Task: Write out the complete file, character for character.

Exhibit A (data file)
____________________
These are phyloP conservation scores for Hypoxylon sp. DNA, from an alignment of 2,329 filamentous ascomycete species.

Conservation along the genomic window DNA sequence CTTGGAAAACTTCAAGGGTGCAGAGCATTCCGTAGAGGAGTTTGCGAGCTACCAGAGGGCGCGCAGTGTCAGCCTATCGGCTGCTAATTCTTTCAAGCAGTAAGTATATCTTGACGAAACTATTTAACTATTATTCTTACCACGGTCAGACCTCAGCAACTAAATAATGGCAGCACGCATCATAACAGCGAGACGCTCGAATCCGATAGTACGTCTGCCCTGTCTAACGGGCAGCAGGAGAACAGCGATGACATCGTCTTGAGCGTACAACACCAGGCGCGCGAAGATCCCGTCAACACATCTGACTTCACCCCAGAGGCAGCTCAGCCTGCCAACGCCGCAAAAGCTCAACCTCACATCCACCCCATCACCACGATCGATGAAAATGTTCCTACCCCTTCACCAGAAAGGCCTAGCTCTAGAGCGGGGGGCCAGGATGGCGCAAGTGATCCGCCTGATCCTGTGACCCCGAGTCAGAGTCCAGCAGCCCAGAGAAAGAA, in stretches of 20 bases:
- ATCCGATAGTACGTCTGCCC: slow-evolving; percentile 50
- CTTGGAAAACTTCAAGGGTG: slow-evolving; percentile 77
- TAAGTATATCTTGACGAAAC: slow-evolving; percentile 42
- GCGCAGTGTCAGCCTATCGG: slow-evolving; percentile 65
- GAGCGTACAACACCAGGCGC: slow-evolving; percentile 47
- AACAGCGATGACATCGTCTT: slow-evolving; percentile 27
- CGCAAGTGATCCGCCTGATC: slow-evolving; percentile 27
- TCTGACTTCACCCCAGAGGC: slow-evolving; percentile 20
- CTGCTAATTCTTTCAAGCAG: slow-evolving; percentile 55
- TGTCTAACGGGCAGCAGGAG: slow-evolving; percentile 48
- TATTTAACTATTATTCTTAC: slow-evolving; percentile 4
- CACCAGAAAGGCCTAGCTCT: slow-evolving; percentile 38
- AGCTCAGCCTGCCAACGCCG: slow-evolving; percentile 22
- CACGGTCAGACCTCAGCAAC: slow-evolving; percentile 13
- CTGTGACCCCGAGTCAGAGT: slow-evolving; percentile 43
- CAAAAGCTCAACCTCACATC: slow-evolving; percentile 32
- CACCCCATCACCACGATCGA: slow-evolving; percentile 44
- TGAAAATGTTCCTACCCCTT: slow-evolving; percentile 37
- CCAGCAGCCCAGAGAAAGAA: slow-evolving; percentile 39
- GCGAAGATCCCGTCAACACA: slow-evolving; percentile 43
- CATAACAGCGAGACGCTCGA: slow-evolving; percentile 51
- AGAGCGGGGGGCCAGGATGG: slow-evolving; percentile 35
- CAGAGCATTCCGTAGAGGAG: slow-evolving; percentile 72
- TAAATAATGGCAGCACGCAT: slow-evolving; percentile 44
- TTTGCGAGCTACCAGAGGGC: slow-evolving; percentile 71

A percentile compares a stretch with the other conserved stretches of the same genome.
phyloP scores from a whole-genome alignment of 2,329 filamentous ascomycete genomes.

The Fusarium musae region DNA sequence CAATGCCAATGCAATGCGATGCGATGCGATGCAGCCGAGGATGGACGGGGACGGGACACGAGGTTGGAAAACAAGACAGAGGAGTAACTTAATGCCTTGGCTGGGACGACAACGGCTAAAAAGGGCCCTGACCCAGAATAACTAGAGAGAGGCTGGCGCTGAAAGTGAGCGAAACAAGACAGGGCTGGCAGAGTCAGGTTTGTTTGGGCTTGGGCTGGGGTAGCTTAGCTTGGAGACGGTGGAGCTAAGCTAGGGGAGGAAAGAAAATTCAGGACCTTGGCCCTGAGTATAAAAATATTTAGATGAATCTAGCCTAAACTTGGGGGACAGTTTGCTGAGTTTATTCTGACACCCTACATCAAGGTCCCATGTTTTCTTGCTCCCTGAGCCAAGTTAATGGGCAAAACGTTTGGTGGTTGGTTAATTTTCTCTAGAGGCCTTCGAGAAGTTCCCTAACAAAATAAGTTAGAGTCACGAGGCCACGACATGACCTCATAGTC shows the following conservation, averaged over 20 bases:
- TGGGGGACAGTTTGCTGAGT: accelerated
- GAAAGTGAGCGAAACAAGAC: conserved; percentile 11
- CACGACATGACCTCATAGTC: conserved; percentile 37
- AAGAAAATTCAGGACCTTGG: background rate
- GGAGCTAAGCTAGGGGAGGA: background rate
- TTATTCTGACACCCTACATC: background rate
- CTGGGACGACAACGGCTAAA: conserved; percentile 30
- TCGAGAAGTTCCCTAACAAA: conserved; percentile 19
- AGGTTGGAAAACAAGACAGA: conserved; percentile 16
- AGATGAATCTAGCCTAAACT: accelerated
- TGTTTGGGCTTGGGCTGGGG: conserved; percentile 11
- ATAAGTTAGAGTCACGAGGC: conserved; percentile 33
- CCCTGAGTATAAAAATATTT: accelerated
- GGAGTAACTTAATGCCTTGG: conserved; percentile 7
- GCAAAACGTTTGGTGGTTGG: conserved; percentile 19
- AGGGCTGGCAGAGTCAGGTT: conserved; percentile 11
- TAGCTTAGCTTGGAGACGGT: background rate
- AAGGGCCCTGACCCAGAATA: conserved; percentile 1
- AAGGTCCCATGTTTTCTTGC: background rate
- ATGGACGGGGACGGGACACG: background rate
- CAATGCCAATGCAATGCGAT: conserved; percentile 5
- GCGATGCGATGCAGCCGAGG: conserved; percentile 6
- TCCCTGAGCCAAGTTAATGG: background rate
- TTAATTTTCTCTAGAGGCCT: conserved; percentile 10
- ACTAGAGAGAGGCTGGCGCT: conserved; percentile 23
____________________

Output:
These are phyloP conservation scores for Hypoxylon sp. DNA, from an alignment of 2,329 filamentous ascomycete species.

Conservation along the genomic window DNA sequence CTTGGAAAACTTCAAGGGTGCAGAGCATTCCGTAGAGGAGTTTGCGAGCTACCAGAGGGCGCGCAGTGTCAGCCTATCGGCTGCTAATTCTTTCAAGCAGTAAGTATATCTTGACGAAACTATTTAACTATTATTCTTACCACGGTCAGACCTCAGCAACTAAATAATGGCAGCACGCATCATAACAGCGAGACGCTCGAATCCGATAGTACGTCTGCCCTGTCTAACGGGCAGCAGGAGAACAGCGATGACATCGTCTTGAGCGTACAACACCAGGCGCGCGAAGATCCCGTCAACACATCTGACTTCACCCCAGAGGCAGCTCAGCCTGCCAACGCCGCAAAAGCTCAACCTCACATCCACCCCATCACCACGATCGATGAAAATGTTCCTACCCCTTCACCAGAAAGGCCTAGCTCTAGAGCGGGGGGCCAGGATGGCGCAAGTGATCCGCCTGATCCTGTGACCCCGAGTCAGAGTCCAGCAGCCCAGAGAAAGAA, in stretches of 20 bases:
- ATCCGATAGTACGTCTGCCC: slow-evolving; percentile 50
- CTTGGAAAACTTCAAGGGTG: slow-evolving; percentile 77
- TAAGTATATCTTGACGAAAC: slow-evolving; percentile 42
- GCGCAGTGTCAGCCTATCGG: slow-evolving; percentile 65
- GAGCGTACAACACCAGGCGC: slow-evolving; percentile 47
- AACAGCGATGACATCGTCTT: slow-evolving; percentile 27
- CGCAAGTGATCCGCCTGATC: slow-evolving; percentile 27
- TCTGACTTCACCCCAGAGGC: slow-evolving; percentile 20
- CTGCTAATTCTTTCAAGCAG: slow-evolving; percentile 55
- TGTCTAACGGGCAGCAGGAG: slow-evolving; percentile 48
- TATTTAACTATTATTCTTAC: slow-evolving; percentile 4
- CACCAGAAAGGCCTAGCTCT: slow-evolving; percentile 38
- AGCTCAGCCTGCCAACGCCG: slow-evolving; percentile 22
- CACGGTCAGACCTCAGCAAC: slow-evolving; percentile 13
- CTGTGACCCCGAGTCAGAGT: slow-evolving; percentile 43
- CAAAAGCTCAACCTCACATC: slow-evolving; percentile 32
- CACCCCATCACCACGATCGA: slow-evolving; percentile 44
- TGAAAATGTTCCTACCCCTT: slow-evolving; percentile 37
- CCAGCAGCCCAGAGAAAGAA: slow-evolving; percentile 39
- GCGAAGATCCCGTCAACACA: slow-evolving; percentile 43
- CATAACAGCGAGACGCTCGA: slow-evolving; percentile 51
- AGAGCGGGGGGCCAGGATGG: slow-evolving; percentile 35
- CAGAGCATTCCGTAGAGGAG: slow-evolving; percentile 72
- TAAATAATGGCAGCACGCAT: slow-evolving; percentile 44
- TTTGCGAGCTACCAGAGGGC: slow-evolving; percentile 71

A percentile compares a stretch with the other conserved stretches of the same genome.
phyloP scores from a whole-genome alignment of 2,329 filamentous ascomycete genomes.

The Fusarium musae region DNA sequence CAATGCCAATGCAATGCGATGCGATGCGATGCAGCCGAGGATGGACGGGGACGGGACACGAGGTTGGAAAACAAGACAGAGGAGTAACTTAATGCCTTGGCTGGGACGACAACGGCTAAAAAGGGCCCTGACCCAGAATAACTAGAGAGAGGCTGGCGCTGAAAGTGAGCGAAACAAGACAGGGCTGGCAGAGTCAGGTTTGTTTGGGCTTGGGCTGGGGTAGCTTAGCTTGGAGACGGTGGAGCTAAGCTAGGGGAGGAAAGAAAATTCAGGACCTTGGCCCTGAGTATAAAAATATTTAGATGAATCTAGCCTAAACTTGGGGGACAGTTTGCTGAGTTTATTCTGACACCCTACATCAAGGTCCCATGTTTTCTTGCTCCCTGAGCCAAGTTAATGGGCAAAACGTTTGGTGGTTGGTTAATTTTCTCTAGAGGCCTTCGAGAAGTTCCCTAACAAAATAAGTTAGAGTCACGAGGCCACGACATGACCTCATAGTC shows the following conservation, averaged over 20 bases:
- TGGGGGACAGTTTGCTGAGT: accelerated
- GAAAGTGAGCGAAACAAGAC: conserved; percentile 11
- CACGACATGACCTCATAGTC: conserved; percentile 37
- AAGAAAATTCAGGACCTTGG: background rate
- GGAGCTAAGCTAGGGGAGGA: background rate
- TTATTCTGACACCCTACATC: background rate
- CTGGGACGACAACGGCTAAA: conserved; percentile 30
- TCGAGAAGTTCCCTAACAAA: conserved; percentile 19
- AGGTTGGAAAACAAGACAGA: conserved; percentile 16
- AGATGAATCTAGCCTAAACT: accelerated
- TGTTTGGGCTTGGGCTGGGG: conserved; percentile 11
- ATAAGTTAGAGTCACGAGGC: conserved; percentile 33
- CCCTGAGTATAAAAATATTT: accelerated
- GGAGTAACTTAATGCCTTGG: conserved; percentile 7
- GCAAAACGTTTGGTGGTTGG: conserved; percentile 19
- AGGGCTGGCAGAGTCAGGTT: conserved; percentile 11
- TAGCTTAGCTTGGAGACGGT: background rate
- AAGGGCCCTGACCCAGAATA: conserved; percentile 1
- AAGGTCCCATGTTTTCTTGC: background rate
- ATGGACGGGGACGGGACACG: background rate
- CAATGCCAATGCAATGCGAT: conserved; percentile 5
- GCGATGCGATGCAGCCGAGG: conserved; percentile 6
- TCCCTGAGCCAAGTTAATGG: background rate
- TTAATTTTCTCTAGAGGCCT: conserved; percentile 10
- ACTAGAGAGAGGCTGGCGCT: conserved; percentile 23